On Wednesday I ran a customer experience master class for Marketing Week as part of the Customer Retention conference. With a colleague, we shared some thoughts with just over 10 senior marketeers during the one day workshop about why having a customer experience strategy is critical to services businesses today and introduced some models that they could put into practical use.
Although over ten years old now, I used the concept of progressing economic value introduced by Pine & Gilmore in their book (Experience Economy 1999) to explain why customer experience strategies can help businesses differentiate. For those unfamiliar with the concept it deals with the evolution from commodities to goods to services and then experiences with increased differentiation, premium pricing and closer alignment with customers needs as you move up the progression. The book uses a coffee example to illustrate the progression from commodity (bean) to goods (ground coffee/packaged coffee) to service (Cafe coffee) to experience (Starbucks coffee) and it easy to understand from this the increasing pricing and differentiation associated with each step.
The big challenge of course is getting from a service to an experience – an experience being something memorable for the right reasons; it is easiest to be remembered for delivering a poor service as the image from Passive Aggressive reveals:
Most organisations seem to struggle with the balance between mass customisation and commoditisation of services. If you read my blog about Starbucks I alluded to this very problem. In their drive toward lower cost service delivery they have made decisions about the technology they employ that actually damages the customer experience (IMHO). They hoped to increase the interaction time between Barista and customer but in the process devalued some of the theatre.
The nature of the feedback shown in the photo links me nicely to the subject our guest speaker Guy Stephens spoke about which received a great deal of interest: using social media as part of a customer service strategy. Social media is a fairly instant feedback technology and is increasingly used by disgruntled customers to make their feelings known – perhaps not in as interesting a way as with the use of ketchup and mustard.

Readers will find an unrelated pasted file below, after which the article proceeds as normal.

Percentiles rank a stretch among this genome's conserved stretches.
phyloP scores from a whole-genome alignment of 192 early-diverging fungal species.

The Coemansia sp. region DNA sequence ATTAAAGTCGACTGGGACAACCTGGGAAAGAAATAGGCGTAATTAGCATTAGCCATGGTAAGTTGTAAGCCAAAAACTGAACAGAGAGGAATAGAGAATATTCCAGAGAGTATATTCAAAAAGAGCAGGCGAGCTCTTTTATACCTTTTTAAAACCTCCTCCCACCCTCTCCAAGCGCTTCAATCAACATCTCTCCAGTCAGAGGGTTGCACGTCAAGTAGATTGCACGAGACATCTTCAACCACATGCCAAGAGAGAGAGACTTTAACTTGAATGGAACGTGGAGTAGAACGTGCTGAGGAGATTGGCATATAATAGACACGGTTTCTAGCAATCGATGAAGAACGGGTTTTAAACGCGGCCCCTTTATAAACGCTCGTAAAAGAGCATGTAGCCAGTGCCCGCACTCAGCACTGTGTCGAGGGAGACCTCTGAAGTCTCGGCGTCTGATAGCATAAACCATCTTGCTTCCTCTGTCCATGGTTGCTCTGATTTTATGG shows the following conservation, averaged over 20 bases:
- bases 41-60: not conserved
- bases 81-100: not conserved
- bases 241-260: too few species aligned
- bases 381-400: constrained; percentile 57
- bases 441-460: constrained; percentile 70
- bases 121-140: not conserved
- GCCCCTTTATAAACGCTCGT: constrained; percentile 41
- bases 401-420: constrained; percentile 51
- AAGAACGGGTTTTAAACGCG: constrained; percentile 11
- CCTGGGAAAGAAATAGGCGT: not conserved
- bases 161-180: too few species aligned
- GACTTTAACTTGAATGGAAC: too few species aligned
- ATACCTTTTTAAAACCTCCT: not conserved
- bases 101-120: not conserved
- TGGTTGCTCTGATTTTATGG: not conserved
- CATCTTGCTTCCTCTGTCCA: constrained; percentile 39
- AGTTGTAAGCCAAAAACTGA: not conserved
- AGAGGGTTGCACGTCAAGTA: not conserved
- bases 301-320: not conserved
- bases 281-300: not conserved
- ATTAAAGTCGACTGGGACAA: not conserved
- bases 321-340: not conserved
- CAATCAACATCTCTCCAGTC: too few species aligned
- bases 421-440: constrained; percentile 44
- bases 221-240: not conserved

It was very interesting to hear about the issues big companies were facing when dealing with social media. In one example a member of staff who used social media in their private lives had decided to get involved on the Twitter feed to try and help customers or deal with the issues of disgruntled customers only to be told not to by PR and legal teams. Similarly there were stories of brand conflict and a lack of clarity about how the process would be managed.
There is clearly a great deal of confusion from big brands about how to deal with social media and of course the problem is not helped by the fact that most senior managers are (in general) poorly educated about social media not being from the “born digital” generation. Nevertheless, customers are using social media sites in their millions and are commenting and debating their experiences (good and bad) with brands all over the world.
Social Media of course is only one set of touch points that brands have with their customers. We ran an exercise at the event to identify different touch points and see if we could get anywhere near the 100 or more that one of our travel clients claim they have. We managed to get well over 50 before turning our attention to user journey mapping and the connections between the various touch points at our disposal.
Finally we discussed measurement strategy and the common errors that companies make. Once again I found that most organisations don’t have a clear measurement strategy and few of the people at the workshop had clear links between the measures and KPI’s they used on a daily basis and the business plan and objectives. Of course the solution is obvious and everyone knew the answer before I presented it but it is clear that in the cut and thrust of the day to day lives of a marketer it is often hard to address this key issue.
Delivering a differentiated customer experience didn’t feature as a strategic goal of any of the companies we met and yet during the afternoon’s practical sessions more than one described their organisations strategy as being to differentiate (rather than lowest cost or focus for those familiar with Porter) from their competition. All seemed to leave the workshop believing it is important but I worry about their ability to make anything actually happen given the silos that exist within organisations. Perhaps a major competitive shift will be the driving force but I think this is an incremental opportunity given the scale of the task.